I’ve tested this clamp on the BMW R1250GS bars, where it positioned the head (and the wireless charging head) perfectly over the bar risers. I also tried it on my push-bike where it works great, though there are other, cheaper and more slimline options to fit Quad Lock to a bicycle.
Quad Lock Mirror Mount | Price: £29.99 | Link: www.quadlockcase.co.uk
Made of reinforced nylon with three spacers and an Allen key included, the Mirror Mount is designed to fit stems of 10mm, 12mm, 14mm or 16mm in diameter, which covers many motorcycle and scooter mirrors, as well as the accessory bar behind the screen of the GS and the fairing brace on the ZX-6R.
While predominantly plastic, the screw threads are stainless steel inserts, and the set-screws have thread-lock already applied.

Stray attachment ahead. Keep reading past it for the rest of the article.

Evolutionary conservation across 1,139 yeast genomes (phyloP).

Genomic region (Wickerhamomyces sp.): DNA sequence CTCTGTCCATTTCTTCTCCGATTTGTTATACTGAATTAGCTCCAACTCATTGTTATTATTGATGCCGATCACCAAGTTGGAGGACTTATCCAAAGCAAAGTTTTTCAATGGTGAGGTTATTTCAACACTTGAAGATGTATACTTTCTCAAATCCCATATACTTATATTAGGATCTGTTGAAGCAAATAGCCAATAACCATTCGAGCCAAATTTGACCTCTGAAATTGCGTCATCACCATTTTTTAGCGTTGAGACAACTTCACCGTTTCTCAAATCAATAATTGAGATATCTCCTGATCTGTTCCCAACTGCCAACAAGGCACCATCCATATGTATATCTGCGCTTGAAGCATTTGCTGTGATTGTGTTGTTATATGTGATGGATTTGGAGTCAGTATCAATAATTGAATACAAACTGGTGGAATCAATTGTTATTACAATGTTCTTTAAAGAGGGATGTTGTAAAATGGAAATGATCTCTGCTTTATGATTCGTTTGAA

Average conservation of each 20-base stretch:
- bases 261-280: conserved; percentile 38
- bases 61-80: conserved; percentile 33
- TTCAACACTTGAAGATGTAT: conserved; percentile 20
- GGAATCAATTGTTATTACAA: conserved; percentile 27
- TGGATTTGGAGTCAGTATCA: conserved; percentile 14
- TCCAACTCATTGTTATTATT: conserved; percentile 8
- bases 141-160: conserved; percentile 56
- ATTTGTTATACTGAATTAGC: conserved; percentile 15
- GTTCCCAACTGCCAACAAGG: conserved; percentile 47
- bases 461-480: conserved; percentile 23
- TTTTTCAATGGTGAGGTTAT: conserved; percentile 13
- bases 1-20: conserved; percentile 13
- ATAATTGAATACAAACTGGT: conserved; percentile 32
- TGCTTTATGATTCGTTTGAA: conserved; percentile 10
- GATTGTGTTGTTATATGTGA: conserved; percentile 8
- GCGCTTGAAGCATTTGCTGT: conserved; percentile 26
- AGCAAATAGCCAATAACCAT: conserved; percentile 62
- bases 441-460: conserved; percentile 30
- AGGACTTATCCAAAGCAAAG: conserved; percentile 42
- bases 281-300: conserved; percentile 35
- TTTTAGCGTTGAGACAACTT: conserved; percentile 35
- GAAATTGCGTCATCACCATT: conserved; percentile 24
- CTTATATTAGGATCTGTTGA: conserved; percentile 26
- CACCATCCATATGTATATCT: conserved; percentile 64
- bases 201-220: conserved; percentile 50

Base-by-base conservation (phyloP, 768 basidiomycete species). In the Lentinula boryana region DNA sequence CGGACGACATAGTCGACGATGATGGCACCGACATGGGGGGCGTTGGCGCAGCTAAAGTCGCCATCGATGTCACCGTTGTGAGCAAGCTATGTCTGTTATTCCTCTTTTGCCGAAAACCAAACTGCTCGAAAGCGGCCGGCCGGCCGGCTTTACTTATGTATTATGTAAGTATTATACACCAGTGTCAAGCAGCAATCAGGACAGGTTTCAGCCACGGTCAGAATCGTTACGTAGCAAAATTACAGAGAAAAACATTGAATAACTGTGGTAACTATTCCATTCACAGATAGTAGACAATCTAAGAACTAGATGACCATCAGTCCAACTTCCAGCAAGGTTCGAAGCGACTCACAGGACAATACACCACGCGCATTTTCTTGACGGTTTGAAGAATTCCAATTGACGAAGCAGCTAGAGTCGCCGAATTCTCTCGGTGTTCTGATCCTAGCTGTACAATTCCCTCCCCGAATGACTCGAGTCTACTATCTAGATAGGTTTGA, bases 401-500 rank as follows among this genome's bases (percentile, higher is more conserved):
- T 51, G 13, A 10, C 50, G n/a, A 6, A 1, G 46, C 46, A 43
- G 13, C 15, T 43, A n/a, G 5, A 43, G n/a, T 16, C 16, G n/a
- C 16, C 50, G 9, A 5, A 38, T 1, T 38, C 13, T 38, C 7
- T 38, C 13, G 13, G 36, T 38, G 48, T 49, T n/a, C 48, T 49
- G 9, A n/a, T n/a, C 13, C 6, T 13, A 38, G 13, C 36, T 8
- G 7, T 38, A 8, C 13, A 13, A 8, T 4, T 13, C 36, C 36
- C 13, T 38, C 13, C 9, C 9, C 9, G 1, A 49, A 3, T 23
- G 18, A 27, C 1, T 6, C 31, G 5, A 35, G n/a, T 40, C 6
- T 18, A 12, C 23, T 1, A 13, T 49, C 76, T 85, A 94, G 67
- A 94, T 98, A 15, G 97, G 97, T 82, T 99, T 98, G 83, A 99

Compact and simple, I find this to be an extremely useful mount on the GS as it puts the phone above the dash, while the adjustability in the positioning of the head means you should be able to get your phone at just the right angle if you’re fitting it to a mirror.
Quad Lock Fork Stem Mount Pro | Price: £64.99 | Link: www.quadlockcase.co.uk
Proving ideal for my 2001 Honda VFR800, the Quad Lock Fork Stem Mount is available in a reinforced nylon version for £49.99, or an anodised aluminium Pro for £64.99.
The standard version comes with a blue locking lever and fits the hole that’s in the centre of some steering head tubes between 12.7mm and 24mm in diameter. The Pro version comes with a black lever, and also has a cut-out in the extension arm to pass a cable through if you want. I fitted the optional £7.99 red lever for a splash of colour to match the bike, and while it’s an unnecessary additional expense, it does add a little personalisation.